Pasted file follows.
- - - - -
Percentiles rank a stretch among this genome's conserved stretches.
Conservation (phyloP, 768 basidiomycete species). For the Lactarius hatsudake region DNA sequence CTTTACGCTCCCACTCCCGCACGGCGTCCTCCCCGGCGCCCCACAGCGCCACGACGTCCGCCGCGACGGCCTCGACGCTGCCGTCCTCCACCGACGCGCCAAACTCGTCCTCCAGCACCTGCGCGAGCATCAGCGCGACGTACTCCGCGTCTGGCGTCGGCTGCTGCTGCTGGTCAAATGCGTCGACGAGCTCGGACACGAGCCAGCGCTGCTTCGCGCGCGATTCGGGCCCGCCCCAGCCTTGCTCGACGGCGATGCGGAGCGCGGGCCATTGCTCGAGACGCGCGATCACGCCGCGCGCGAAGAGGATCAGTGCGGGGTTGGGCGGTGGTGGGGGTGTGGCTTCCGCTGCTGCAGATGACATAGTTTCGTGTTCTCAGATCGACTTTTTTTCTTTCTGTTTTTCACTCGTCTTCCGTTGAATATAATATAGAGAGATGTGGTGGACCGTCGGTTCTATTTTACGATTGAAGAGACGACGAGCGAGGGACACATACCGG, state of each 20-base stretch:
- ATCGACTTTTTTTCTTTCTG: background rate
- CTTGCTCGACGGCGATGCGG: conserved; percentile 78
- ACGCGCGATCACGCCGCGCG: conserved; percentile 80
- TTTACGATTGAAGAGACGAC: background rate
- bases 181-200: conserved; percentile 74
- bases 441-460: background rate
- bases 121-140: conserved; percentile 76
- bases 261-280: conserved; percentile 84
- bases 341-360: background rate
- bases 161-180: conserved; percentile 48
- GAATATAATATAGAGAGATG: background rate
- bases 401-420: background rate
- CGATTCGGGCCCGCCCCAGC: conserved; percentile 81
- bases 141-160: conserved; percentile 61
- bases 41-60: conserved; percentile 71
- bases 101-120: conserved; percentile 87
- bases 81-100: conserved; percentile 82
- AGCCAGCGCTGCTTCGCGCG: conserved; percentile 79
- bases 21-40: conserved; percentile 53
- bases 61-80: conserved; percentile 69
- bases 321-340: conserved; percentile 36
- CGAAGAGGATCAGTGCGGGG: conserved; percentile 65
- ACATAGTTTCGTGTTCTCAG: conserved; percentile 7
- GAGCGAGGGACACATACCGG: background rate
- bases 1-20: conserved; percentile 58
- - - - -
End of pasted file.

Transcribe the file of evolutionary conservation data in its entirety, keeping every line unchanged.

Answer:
Percentiles rank a stretch among this genome's conserved stretches.
Conservation (phyloP, 768 basidiomycete species). For the Lactarius hatsudake region DNA sequence CTTTACGCTCCCACTCCCGCACGGCGTCCTCCCCGGCGCCCCACAGCGCCACGACGTCCGCCGCGACGGCCTCGACGCTGCCGTCCTCCACCGACGCGCCAAACTCGTCCTCCAGCACCTGCGCGAGCATCAGCGCGACGTACTCCGCGTCTGGCGTCGGCTGCTGCTGCTGGTCAAATGCGTCGACGAGCTCGGACACGAGCCAGCGCTGCTTCGCGCGCGATTCGGGCCCGCCCCAGCCTTGCTCGACGGCGATGCGGAGCGCGGGCCATTGCTCGAGACGCGCGATCACGCCGCGCGCGAAGAGGATCAGTGCGGGGTTGGGCGGTGGTGGGGGTGTGGCTTCCGCTGCTGCAGATGACATAGTTTCGTGTTCTCAGATCGACTTTTTTTCTTTCTGTTTTTCACTCGTCTTCCGTTGAATATAATATAGAGAGATGTGGTGGACCGTCGGTTCTATTTTACGATTGAAGAGACGACGAGCGAGGGACACATACCGG, state of each 20-base stretch:
- ATCGACTTTTTTTCTTTCTG: background rate
- CTTGCTCGACGGCGATGCGG: conserved; percentile 78
- ACGCGCGATCACGCCGCGCG: conserved; percentile 80
- TTTACGATTGAAGAGACGAC: background rate
- bases 181-200: conserved; percentile 74
- bases 441-460: background rate
- bases 121-140: conserved; percentile 76
- bases 261-280: conserved; percentile 84
- bases 341-360: background rate
- bases 161-180: conserved; percentile 48
- GAATATAATATAGAGAGATG: background rate
- bases 401-420: background rate
- CGATTCGGGCCCGCCCCAGC: conserved; percentile 81
- bases 141-160: conserved; percentile 61
- bases 41-60: conserved; percentile 71
- bases 101-120: conserved; percentile 87
- bases 81-100: conserved; percentile 82
- AGCCAGCGCTGCTTCGCGCG: conserved; percentile 79
- bases 21-40: conserved; percentile 53
- bases 61-80: conserved; percentile 69
- bases 321-340: conserved; percentile 36
- CGAAGAGGATCAGTGCGGGG: conserved; percentile 65
- ACATAGTTTCGTGTTCTCAG: conserved; percentile 7
- GAGCGAGGGACACATACCGG: background rate
- bases 1-20: conserved; percentile 58